Kids have less asthma attacks with indoor smoking bans


Dec 29 2016 - 6:27am
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Researchers have found that there are less visits to the emergency room by kids for asthma after bans on indoor smoking.

Asthma is a very serious potentially life threatening condition for kids to have to cope with. Bans on indoor smoking can have a positive impact for kids in dealing with this condition.

There are less kid's visits to the emergency room for asthma after bans on indoor smoking

The University of Chicago Medical Center reports there are less kid's visits to the emergency room for asthma after bans on indoor smoking. Researchers say in communities with indoor smoking bans there is a 17 percent decrease in the number of kids who require care for attacks of asthma.

Pediatric allergy expert Christina Ciaccio, MD at the University of Chicago led this study. Dr. Ciaccio investigated 20 metropolitan areas in various parts of the United States that introduced clean indoor air regulations which prohibited smoking in public places such as workplaces, restaurants and hotels. She says that it is shown in this study that just short term exposures of kids to secondhand smoke in public spaces can result in a dramatic impact on exacerbations of asthma.

There is an improvement in public health from clean indoor air legislation

In this study the researchers counted the number of visits during the three years prior to and the three years after indoor smoking bans were put into effect. Study co-author Theresa Shireman, PhD, who is a professor in the Brown University School of Public Health, says the results of this study have made it clear there is an improvement in public health from clean indoor air legislation.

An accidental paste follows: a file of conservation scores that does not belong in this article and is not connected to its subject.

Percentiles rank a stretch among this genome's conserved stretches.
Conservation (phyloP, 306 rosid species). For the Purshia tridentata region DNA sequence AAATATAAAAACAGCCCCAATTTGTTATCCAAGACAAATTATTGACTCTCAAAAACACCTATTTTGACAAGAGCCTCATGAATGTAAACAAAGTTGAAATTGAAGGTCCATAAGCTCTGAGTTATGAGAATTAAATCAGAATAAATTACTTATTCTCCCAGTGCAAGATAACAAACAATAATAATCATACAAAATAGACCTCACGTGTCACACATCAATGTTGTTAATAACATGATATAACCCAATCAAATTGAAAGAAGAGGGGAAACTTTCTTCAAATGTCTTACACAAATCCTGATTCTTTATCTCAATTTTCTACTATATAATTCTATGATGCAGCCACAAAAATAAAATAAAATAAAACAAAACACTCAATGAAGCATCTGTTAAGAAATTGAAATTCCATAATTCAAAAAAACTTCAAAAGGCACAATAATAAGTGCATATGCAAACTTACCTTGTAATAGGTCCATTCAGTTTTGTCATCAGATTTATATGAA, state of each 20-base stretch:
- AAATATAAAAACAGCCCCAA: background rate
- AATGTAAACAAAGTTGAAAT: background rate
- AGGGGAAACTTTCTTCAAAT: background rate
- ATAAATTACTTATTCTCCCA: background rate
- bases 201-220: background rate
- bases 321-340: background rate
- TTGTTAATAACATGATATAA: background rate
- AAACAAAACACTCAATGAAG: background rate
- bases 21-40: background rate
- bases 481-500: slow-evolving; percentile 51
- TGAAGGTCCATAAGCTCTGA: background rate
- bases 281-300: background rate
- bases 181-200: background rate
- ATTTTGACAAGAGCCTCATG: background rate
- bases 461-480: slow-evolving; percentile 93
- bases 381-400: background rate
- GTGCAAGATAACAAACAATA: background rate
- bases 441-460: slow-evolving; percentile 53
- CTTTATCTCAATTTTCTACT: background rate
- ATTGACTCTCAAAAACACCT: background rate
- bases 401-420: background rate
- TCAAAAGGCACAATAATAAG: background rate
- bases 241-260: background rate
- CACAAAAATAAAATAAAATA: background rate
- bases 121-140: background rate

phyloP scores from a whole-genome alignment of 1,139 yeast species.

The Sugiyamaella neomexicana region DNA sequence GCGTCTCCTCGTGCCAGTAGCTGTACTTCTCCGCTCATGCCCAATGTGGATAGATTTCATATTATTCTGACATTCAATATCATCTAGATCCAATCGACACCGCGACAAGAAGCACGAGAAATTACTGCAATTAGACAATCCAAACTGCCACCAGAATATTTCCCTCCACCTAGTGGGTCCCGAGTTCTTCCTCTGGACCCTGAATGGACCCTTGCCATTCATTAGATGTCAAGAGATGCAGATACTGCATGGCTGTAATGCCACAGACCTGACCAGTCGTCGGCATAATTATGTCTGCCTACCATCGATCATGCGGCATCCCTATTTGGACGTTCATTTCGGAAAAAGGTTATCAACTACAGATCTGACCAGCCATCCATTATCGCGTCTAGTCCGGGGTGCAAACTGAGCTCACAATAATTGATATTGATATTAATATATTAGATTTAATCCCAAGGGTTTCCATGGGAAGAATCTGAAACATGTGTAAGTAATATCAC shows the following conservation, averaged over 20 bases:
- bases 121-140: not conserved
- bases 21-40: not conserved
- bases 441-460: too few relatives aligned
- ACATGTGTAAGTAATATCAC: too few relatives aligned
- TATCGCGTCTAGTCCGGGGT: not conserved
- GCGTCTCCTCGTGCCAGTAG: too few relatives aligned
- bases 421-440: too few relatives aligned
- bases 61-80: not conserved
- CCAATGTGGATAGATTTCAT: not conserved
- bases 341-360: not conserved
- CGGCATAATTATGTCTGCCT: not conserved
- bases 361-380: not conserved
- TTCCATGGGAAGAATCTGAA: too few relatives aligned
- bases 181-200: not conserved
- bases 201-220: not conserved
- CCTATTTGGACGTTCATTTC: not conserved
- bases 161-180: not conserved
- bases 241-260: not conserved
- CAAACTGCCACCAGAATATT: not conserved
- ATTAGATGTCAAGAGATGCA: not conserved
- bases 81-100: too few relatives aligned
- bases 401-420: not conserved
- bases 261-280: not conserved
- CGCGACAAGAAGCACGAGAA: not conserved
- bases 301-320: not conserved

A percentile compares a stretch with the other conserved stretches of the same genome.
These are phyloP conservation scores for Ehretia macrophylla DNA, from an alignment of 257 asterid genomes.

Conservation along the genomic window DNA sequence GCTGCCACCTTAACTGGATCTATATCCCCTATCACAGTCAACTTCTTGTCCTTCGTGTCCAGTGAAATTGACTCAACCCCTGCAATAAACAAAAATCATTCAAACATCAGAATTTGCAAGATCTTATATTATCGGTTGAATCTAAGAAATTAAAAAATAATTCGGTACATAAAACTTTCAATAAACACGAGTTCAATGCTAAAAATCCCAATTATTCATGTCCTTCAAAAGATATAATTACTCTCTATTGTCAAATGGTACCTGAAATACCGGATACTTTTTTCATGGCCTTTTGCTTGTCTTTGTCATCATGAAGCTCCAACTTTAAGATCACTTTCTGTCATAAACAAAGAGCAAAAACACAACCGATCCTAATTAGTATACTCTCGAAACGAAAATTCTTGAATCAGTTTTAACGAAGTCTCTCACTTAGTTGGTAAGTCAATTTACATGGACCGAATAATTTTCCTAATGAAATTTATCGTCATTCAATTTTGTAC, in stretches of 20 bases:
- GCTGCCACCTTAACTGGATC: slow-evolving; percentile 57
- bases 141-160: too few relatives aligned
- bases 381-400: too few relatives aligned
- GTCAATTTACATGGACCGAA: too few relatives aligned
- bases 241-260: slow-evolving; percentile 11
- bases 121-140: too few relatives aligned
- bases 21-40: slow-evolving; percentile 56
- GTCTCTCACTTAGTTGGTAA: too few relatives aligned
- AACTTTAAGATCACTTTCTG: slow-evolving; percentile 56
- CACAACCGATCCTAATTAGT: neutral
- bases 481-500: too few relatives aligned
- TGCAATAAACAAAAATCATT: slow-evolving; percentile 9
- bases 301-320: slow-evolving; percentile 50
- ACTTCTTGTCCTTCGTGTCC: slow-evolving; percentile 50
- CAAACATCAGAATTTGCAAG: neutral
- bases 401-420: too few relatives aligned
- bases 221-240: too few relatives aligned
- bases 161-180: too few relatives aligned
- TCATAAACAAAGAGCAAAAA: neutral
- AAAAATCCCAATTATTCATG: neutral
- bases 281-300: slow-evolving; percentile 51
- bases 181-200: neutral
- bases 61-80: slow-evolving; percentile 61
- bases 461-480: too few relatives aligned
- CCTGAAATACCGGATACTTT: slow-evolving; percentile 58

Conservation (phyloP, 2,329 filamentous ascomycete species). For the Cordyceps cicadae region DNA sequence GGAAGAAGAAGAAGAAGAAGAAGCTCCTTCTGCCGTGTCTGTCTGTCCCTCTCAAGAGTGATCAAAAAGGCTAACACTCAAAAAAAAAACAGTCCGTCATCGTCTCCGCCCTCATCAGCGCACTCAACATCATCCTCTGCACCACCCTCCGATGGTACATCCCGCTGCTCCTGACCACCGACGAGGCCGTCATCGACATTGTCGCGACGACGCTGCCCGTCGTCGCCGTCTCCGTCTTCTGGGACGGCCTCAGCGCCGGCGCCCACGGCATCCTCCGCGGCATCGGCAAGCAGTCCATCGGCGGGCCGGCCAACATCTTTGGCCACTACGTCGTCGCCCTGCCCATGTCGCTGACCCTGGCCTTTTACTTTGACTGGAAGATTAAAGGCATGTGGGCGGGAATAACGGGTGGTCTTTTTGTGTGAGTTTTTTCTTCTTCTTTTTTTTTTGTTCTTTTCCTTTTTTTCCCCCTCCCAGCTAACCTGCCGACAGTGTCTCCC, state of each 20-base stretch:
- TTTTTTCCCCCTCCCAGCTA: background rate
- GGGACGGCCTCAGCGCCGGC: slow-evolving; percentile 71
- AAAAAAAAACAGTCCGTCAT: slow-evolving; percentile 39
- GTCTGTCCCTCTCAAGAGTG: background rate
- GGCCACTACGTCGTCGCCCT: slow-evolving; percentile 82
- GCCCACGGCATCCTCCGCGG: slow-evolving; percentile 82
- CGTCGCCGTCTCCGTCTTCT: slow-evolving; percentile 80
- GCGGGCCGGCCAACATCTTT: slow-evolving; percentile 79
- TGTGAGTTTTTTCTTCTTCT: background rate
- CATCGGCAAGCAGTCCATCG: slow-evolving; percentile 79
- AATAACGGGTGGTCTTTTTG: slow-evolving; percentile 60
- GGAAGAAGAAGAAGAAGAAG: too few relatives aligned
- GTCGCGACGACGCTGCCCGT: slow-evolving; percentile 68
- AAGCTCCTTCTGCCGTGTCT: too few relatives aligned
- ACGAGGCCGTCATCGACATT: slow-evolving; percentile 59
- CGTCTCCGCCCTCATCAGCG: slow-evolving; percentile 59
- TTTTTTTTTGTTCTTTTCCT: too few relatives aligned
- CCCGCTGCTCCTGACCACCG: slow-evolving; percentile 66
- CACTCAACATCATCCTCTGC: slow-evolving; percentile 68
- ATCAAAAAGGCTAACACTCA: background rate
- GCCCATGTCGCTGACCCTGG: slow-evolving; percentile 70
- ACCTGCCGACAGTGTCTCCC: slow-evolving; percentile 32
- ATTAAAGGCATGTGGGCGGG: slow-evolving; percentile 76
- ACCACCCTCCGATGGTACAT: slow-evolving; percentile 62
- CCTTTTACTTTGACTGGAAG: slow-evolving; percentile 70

It has been acknowledged by the researchers that the study only shows that there is an association between indoor smoking bans and a decrease in asthma associated emergency room visits. The results do not prove the indoor smoking bans caused the drop in visits to the emergency room. However, Dr. Shireman said the evidence has strongly suggested it.

This study has been published in the Annals of Allergy, Asthma & Immunology. There is an association between legislation banning indoor smoking and visits by kids to the emergency department for exacerbations of asthma. This same type of legislation should be encouraged in localities which presently lack it in order to protect the respiratory health of the kids in those places. Without support for smoke free indoor air the respiratory health of kids is at great risk.

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